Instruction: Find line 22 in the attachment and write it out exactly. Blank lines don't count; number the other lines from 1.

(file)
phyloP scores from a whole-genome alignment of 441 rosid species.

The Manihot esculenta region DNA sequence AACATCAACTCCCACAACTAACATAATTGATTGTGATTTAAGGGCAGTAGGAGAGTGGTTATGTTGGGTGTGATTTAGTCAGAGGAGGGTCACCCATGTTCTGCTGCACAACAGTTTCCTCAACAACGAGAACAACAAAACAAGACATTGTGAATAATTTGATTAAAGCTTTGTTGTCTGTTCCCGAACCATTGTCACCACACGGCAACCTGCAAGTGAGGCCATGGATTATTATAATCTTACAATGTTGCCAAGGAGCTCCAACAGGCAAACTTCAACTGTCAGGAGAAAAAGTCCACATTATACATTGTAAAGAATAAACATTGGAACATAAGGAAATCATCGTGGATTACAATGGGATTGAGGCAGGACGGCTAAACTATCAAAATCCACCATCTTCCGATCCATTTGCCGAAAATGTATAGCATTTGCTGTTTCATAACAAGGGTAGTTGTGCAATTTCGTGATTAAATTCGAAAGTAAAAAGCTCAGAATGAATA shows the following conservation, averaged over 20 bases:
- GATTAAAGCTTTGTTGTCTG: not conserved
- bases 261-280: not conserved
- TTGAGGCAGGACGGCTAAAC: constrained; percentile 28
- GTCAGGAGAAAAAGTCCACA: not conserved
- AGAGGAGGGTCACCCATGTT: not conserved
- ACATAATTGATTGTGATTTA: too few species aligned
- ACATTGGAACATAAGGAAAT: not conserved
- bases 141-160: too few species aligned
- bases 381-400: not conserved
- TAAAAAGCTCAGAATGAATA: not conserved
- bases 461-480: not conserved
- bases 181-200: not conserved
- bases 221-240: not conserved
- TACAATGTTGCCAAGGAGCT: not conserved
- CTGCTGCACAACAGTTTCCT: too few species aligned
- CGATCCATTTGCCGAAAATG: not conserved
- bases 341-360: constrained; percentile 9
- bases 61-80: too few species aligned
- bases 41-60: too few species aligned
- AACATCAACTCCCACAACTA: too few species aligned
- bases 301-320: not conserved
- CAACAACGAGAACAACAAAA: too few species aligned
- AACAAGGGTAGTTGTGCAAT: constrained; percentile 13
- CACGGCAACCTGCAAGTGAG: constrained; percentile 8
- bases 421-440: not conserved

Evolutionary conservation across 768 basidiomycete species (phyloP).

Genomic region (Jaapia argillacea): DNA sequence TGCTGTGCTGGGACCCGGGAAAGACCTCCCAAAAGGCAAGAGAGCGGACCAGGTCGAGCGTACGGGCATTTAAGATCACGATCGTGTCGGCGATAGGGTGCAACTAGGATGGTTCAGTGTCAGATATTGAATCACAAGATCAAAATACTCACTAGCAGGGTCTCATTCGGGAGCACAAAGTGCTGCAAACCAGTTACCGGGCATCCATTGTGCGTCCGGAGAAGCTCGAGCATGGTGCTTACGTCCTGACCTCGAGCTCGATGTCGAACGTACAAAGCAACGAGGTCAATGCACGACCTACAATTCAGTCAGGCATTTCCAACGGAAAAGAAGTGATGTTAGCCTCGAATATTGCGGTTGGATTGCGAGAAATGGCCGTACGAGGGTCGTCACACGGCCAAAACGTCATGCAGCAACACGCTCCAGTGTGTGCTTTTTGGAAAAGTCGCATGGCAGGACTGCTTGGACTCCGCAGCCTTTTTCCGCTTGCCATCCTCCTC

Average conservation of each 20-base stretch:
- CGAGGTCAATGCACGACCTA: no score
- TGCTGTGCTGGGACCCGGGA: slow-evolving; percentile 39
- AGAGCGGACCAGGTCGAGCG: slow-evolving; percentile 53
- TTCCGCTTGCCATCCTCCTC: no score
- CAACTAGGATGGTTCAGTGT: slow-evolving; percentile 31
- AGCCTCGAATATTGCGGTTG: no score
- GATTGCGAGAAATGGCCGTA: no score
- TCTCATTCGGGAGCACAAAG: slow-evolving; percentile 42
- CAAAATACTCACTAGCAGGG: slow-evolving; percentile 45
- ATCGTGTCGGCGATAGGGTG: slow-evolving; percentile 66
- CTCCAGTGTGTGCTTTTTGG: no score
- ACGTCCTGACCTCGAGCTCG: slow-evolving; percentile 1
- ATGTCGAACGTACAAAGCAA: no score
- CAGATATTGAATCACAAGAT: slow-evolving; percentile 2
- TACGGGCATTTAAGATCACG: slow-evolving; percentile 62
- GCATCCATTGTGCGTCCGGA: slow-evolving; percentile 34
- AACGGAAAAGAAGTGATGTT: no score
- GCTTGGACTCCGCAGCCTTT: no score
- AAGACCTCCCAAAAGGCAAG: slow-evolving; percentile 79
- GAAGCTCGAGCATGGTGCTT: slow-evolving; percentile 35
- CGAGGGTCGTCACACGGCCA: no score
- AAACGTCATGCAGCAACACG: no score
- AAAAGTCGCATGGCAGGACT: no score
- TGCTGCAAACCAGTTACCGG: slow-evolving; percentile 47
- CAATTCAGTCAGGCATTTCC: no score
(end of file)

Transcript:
- AACATCAACTCCCACAACTA: too few species aligned